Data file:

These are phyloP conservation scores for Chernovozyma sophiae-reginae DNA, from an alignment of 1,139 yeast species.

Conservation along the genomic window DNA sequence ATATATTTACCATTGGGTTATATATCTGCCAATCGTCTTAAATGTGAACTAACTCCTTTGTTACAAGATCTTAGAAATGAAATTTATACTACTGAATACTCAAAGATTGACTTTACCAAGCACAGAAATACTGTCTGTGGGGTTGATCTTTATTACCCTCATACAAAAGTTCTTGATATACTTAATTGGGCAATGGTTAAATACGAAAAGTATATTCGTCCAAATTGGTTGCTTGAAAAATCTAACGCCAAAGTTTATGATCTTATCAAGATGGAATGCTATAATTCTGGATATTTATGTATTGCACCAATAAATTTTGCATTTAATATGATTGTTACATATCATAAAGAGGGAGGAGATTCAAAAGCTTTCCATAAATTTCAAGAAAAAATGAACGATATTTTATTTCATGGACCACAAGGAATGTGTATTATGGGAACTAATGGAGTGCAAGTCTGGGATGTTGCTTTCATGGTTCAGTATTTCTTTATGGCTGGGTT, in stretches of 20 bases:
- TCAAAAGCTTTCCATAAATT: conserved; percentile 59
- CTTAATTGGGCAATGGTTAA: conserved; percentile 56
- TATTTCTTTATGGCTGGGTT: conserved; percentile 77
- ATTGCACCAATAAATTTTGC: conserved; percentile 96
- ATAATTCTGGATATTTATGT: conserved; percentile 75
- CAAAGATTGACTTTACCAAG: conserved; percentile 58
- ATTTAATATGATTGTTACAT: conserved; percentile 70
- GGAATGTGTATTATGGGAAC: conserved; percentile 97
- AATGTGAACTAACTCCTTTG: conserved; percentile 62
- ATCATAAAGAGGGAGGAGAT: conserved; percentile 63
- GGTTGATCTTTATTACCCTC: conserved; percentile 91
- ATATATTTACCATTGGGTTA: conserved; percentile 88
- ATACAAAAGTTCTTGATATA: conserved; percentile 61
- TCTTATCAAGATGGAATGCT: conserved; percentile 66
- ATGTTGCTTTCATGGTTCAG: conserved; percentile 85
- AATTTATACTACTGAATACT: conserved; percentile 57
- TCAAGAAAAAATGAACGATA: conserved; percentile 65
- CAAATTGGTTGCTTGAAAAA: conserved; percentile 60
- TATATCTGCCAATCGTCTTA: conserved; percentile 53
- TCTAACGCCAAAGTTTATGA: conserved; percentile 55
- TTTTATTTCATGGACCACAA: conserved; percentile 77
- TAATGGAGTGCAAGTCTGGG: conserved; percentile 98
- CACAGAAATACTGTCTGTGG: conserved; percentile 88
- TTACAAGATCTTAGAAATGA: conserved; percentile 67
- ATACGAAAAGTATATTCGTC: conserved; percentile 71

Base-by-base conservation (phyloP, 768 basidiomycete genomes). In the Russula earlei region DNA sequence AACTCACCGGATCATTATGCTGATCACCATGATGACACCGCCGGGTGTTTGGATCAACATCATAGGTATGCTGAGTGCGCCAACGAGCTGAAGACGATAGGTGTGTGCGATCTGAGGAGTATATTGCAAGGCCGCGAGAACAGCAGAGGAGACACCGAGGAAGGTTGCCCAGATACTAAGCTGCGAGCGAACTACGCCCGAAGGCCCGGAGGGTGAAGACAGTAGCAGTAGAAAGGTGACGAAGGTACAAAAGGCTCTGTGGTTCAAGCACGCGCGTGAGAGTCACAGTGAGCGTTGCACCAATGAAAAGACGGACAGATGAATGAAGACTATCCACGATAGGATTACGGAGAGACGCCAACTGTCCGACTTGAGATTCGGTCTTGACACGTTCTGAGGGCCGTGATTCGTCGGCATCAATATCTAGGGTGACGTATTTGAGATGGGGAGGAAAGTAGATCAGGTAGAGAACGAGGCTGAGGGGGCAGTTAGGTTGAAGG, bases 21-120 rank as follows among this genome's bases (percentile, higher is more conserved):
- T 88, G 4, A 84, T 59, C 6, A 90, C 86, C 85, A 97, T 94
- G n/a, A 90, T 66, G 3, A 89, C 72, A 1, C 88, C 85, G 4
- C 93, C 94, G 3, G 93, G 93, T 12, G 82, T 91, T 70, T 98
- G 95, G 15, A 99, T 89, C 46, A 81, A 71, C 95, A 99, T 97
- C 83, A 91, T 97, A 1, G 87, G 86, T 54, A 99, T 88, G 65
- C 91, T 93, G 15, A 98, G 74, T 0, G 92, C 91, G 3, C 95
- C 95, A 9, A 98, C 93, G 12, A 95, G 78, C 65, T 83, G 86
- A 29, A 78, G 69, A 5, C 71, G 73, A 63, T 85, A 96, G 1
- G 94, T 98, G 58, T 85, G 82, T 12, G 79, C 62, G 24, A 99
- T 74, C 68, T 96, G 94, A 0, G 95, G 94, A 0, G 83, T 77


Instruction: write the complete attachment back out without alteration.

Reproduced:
These are phyloP conservation scores for Chernovozyma sophiae-reginae DNA, from an alignment of 1,139 yeast species.

Conservation along the genomic window DNA sequence ATATATTTACCATTGGGTTATATATCTGCCAATCGTCTTAAATGTGAACTAACTCCTTTGTTACAAGATCTTAGAAATGAAATTTATACTACTGAATACTCAAAGATTGACTTTACCAAGCACAGAAATACTGTCTGTGGGGTTGATCTTTATTACCCTCATACAAAAGTTCTTGATATACTTAATTGGGCAATGGTTAAATACGAAAAGTATATTCGTCCAAATTGGTTGCTTGAAAAATCTAACGCCAAAGTTTATGATCTTATCAAGATGGAATGCTATAATTCTGGATATTTATGTATTGCACCAATAAATTTTGCATTTAATATGATTGTTACATATCATAAAGAGGGAGGAGATTCAAAAGCTTTCCATAAATTTCAAGAAAAAATGAACGATATTTTATTTCATGGACCACAAGGAATGTGTATTATGGGAACTAATGGAGTGCAAGTCTGGGATGTTGCTTTCATGGTTCAGTATTTCTTTATGGCTGGGTT, in stretches of 20 bases:
- TCAAAAGCTTTCCATAAATT: conserved; percentile 59
- CTTAATTGGGCAATGGTTAA: conserved; percentile 56
- TATTTCTTTATGGCTGGGTT: conserved; percentile 77
- ATTGCACCAATAAATTTTGC: conserved; percentile 96
- ATAATTCTGGATATTTATGT: conserved; percentile 75
- CAAAGATTGACTTTACCAAG: conserved; percentile 58
- ATTTAATATGATTGTTACAT: conserved; percentile 70
- GGAATGTGTATTATGGGAAC: conserved; percentile 97
- AATGTGAACTAACTCCTTTG: conserved; percentile 62
- ATCATAAAGAGGGAGGAGAT: conserved; percentile 63
- GGTTGATCTTTATTACCCTC: conserved; percentile 91
- ATATATTTACCATTGGGTTA: conserved; percentile 88
- ATACAAAAGTTCTTGATATA: conserved; percentile 61
- TCTTATCAAGATGGAATGCT: conserved; percentile 66
- ATGTTGCTTTCATGGTTCAG: conserved; percentile 85
- AATTTATACTACTGAATACT: conserved; percentile 57
- TCAAGAAAAAATGAACGATA: conserved; percentile 65
- CAAATTGGTTGCTTGAAAAA: conserved; percentile 60
- TATATCTGCCAATCGTCTTA: conserved; percentile 53
- TCTAACGCCAAAGTTTATGA: conserved; percentile 55
- TTTTATTTCATGGACCACAA: conserved; percentile 77
- TAATGGAGTGCAAGTCTGGG: conserved; percentile 98
- CACAGAAATACTGTCTGTGG: conserved; percentile 88
- TTACAAGATCTTAGAAATGA: conserved; percentile 67
- ATACGAAAAGTATATTCGTC: conserved; percentile 71

Base-by-base conservation (phyloP, 768 basidiomycete genomes). In the Russula earlei region DNA sequence AACTCACCGGATCATTATGCTGATCACCATGATGACACCGCCGGGTGTTTGGATCAACATCATAGGTATGCTGAGTGCGCCAACGAGCTGAAGACGATAGGTGTGTGCGATCTGAGGAGTATATTGCAAGGCCGCGAGAACAGCAGAGGAGACACCGAGGAAGGTTGCCCAGATACTAAGCTGCGAGCGAACTACGCCCGAAGGCCCGGAGGGTGAAGACAGTAGCAGTAGAAAGGTGACGAAGGTACAAAAGGCTCTGTGGTTCAAGCACGCGCGTGAGAGTCACAGTGAGCGTTGCACCAATGAAAAGACGGACAGATGAATGAAGACTATCCACGATAGGATTACGGAGAGACGCCAACTGTCCGACTTGAGATTCGGTCTTGACACGTTCTGAGGGCCGTGATTCGTCGGCATCAATATCTAGGGTGACGTATTTGAGATGGGGAGGAAAGTAGATCAGGTAGAGAACGAGGCTGAGGGGGCAGTTAGGTTGAAGG, bases 21-120 rank as follows among this genome's bases (percentile, higher is more conserved):
- T 88, G 4, A 84, T 59, C 6, A 90, C 86, C 85, A 97, T 94
- G n/a, A 90, T 66, G 3, A 89, C 72, A 1, C 88, C 85, G 4
- C 93, C 94, G 3, G 93, G 93, T 12, G 82, T 91, T 70, T 98
- G 95, G 15, A 99, T 89, C 46, A 81, A 71, C 95, A 99, T 97
- C 83, A 91, T 97, A 1, G 87, G 86, T 54, A 99, T 88, G 65
- C 91, T 93, G 15, A 98, G 74, T 0, G 92, C 91, G 3, C 95
- C 95, A 9, A 98, C 93, G 12, A 95, G 78, C 65, T 83, G 86
- A 29, A 78, G 69, A 5, C 71, G 73, A 63, T 85, A 96, G 1
- G 94, T 98, G 58, T 85, G 82, T 12, G 79, C 62, G 24, A 99
- T 74, C 68, T 96, G 94, A 0, G 95, G 94, A 0, G 83, T 77